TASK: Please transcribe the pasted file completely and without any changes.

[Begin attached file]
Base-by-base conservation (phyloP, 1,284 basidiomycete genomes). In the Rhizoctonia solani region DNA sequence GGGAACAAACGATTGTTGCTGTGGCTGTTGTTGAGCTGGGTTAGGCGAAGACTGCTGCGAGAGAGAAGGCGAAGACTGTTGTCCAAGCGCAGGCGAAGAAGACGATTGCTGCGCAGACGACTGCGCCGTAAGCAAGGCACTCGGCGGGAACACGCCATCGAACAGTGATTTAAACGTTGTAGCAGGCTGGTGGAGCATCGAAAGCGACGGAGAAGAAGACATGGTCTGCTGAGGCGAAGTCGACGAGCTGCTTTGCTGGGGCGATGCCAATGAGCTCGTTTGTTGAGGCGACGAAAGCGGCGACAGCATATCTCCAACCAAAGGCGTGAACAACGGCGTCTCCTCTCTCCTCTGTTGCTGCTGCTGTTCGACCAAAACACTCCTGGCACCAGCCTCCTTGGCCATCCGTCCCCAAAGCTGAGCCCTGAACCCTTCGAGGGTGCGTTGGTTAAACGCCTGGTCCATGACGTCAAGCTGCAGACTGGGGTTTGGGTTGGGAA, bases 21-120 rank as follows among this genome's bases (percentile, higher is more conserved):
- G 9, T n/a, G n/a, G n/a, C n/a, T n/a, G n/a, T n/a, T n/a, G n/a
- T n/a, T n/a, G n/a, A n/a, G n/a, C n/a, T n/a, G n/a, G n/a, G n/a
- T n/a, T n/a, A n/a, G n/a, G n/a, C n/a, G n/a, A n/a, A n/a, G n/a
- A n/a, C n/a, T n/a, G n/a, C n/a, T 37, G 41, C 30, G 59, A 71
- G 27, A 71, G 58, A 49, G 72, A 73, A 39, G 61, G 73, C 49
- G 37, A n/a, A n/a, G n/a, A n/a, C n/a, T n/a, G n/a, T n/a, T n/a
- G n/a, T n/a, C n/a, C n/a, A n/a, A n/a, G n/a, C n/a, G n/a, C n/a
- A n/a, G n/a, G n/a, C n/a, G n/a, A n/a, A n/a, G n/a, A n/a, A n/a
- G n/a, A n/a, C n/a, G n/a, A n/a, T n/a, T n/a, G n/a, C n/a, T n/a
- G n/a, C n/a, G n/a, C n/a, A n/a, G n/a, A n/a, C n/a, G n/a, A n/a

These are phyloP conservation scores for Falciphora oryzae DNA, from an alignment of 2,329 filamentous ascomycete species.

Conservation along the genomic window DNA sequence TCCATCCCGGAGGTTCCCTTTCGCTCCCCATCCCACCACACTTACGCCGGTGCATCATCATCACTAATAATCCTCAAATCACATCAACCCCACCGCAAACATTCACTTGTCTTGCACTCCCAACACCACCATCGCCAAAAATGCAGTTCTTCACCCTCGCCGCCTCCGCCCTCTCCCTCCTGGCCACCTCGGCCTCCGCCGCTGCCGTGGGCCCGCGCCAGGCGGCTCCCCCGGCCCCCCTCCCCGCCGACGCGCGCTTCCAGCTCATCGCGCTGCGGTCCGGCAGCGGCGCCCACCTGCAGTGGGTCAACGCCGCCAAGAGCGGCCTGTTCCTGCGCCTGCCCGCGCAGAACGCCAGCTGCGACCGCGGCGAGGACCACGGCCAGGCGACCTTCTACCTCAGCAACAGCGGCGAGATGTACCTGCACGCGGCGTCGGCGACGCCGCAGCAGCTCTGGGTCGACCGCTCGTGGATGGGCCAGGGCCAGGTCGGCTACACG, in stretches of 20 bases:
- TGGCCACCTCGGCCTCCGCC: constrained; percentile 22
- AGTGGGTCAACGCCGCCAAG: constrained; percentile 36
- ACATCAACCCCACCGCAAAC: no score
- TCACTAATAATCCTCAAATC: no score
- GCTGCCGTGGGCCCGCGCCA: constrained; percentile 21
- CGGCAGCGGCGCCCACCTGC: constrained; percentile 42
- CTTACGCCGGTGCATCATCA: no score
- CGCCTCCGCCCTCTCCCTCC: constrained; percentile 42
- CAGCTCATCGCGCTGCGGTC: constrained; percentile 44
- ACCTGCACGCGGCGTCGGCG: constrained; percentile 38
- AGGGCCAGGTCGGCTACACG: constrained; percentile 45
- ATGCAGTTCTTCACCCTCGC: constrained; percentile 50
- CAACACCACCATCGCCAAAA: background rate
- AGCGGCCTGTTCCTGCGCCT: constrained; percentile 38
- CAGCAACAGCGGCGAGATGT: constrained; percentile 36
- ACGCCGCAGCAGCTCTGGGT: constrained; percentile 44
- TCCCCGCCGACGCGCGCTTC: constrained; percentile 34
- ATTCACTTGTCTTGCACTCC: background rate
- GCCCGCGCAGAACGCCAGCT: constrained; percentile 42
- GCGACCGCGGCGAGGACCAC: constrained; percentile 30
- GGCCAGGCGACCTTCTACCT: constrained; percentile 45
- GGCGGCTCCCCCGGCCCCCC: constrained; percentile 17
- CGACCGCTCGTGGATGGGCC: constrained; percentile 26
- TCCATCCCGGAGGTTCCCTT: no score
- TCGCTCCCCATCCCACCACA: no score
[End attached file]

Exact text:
Base-by-base conservation (phyloP, 1,284 basidiomycete genomes). In the Rhizoctonia solani region DNA sequence GGGAACAAACGATTGTTGCTGTGGCTGTTGTTGAGCTGGGTTAGGCGAAGACTGCTGCGAGAGAGAAGGCGAAGACTGTTGTCCAAGCGCAGGCGAAGAAGACGATTGCTGCGCAGACGACTGCGCCGTAAGCAAGGCACTCGGCGGGAACACGCCATCGAACAGTGATTTAAACGTTGTAGCAGGCTGGTGGAGCATCGAAAGCGACGGAGAAGAAGACATGGTCTGCTGAGGCGAAGTCGACGAGCTGCTTTGCTGGGGCGATGCCAATGAGCTCGTTTGTTGAGGCGACGAAAGCGGCGACAGCATATCTCCAACCAAAGGCGTGAACAACGGCGTCTCCTCTCTCCTCTGTTGCTGCTGCTGTTCGACCAAAACACTCCTGGCACCAGCCTCCTTGGCCATCCGTCCCCAAAGCTGAGCCCTGAACCCTTCGAGGGTGCGTTGGTTAAACGCCTGGTCCATGACGTCAAGCTGCAGACTGGGGTTTGGGTTGGGAA, bases 21-120 rank as follows among this genome's bases (percentile, higher is more conserved):
- G 9, T n/a, G n/a, G n/a, C n/a, T n/a, G n/a, T n/a, T n/a, G n/a
- T n/a, T n/a, G n/a, A n/a, G n/a, C n/a, T n/a, G n/a, G n/a, G n/a
- T n/a, T n/a, A n/a, G n/a, G n/a, C n/a, G n/a, A n/a, A n/a, G n/a
- A n/a, C n/a, T n/a, G n/a, C n/a, T 37, G 41, C 30, G 59, A 71
- G 27, A 71, G 58, A 49, G 72, A 73, A 39, G 61, G 73, C 49
- G 37, A n/a, A n/a, G n/a, A n/a, C n/a, T n/a, G n/a, T n/a, T n/a
- G n/a, T n/a, C n/a, C n/a, A n/a, A n/a, G n/a, C n/a, G n/a, C n/a
- A n/a, G n/a, G n/a, C n/a, G n/a, A n/a, A n/a, G n/a, A n/a, A n/a
- G n/a, A n/a, C n/a, G n/a, A n/a, T n/a, T n/a, G n/a, C n/a, T n/a
- G n/a, C n/a, G n/a, C n/a, A n/a, G n/a, A n/a, C n/a, G n/a, A n/a

These are phyloP conservation scores for Falciphora oryzae DNA, from an alignment of 2,329 filamentous ascomycete species.

Conservation along the genomic window DNA sequence TCCATCCCGGAGGTTCCCTTTCGCTCCCCATCCCACCACACTTACGCCGGTGCATCATCATCACTAATAATCCTCAAATCACATCAACCCCACCGCAAACATTCACTTGTCTTGCACTCCCAACACCACCATCGCCAAAAATGCAGTTCTTCACCCTCGCCGCCTCCGCCCTCTCCCTCCTGGCCACCTCGGCCTCCGCCGCTGCCGTGGGCCCGCGCCAGGCGGCTCCCCCGGCCCCCCTCCCCGCCGACGCGCGCTTCCAGCTCATCGCGCTGCGGTCCGGCAGCGGCGCCCACCTGCAGTGGGTCAACGCCGCCAAGAGCGGCCTGTTCCTGCGCCTGCCCGCGCAGAACGCCAGCTGCGACCGCGGCGAGGACCACGGCCAGGCGACCTTCTACCTCAGCAACAGCGGCGAGATGTACCTGCACGCGGCGTCGGCGACGCCGCAGCAGCTCTGGGTCGACCGCTCGTGGATGGGCCAGGGCCAGGTCGGCTACACG, in stretches of 20 bases:
- TGGCCACCTCGGCCTCCGCC: constrained; percentile 22
- AGTGGGTCAACGCCGCCAAG: constrained; percentile 36
- ACATCAACCCCACCGCAAAC: no score
- TCACTAATAATCCTCAAATC: no score
- GCTGCCGTGGGCCCGCGCCA: constrained; percentile 21
- CGGCAGCGGCGCCCACCTGC: constrained; percentile 42
- CTTACGCCGGTGCATCATCA: no score
- CGCCTCCGCCCTCTCCCTCC: constrained; percentile 42
- CAGCTCATCGCGCTGCGGTC: constrained; percentile 44
- ACCTGCACGCGGCGTCGGCG: constrained; percentile 38
- AGGGCCAGGTCGGCTACACG: constrained; percentile 45
- ATGCAGTTCTTCACCCTCGC: constrained; percentile 50
- CAACACCACCATCGCCAAAA: background rate
- AGCGGCCTGTTCCTGCGCCT: constrained; percentile 38
- CAGCAACAGCGGCGAGATGT: constrained; percentile 36
- ACGCCGCAGCAGCTCTGGGT: constrained; percentile 44
- TCCCCGCCGACGCGCGCTTC: constrained; percentile 34
- ATTCACTTGTCTTGCACTCC: background rate
- GCCCGCGCAGAACGCCAGCT: constrained; percentile 42
- GCGACCGCGGCGAGGACCAC: constrained; percentile 30
- GGCCAGGCGACCTTCTACCT: constrained; percentile 45
- GGCGGCTCCCCCGGCCCCCC: constrained; percentile 17
- CGACCGCTCGTGGATGGGCC: constrained; percentile 26
- TCCATCCCGGAGGTTCCCTT: no score
- TCGCTCCCCATCCCACCACA: no score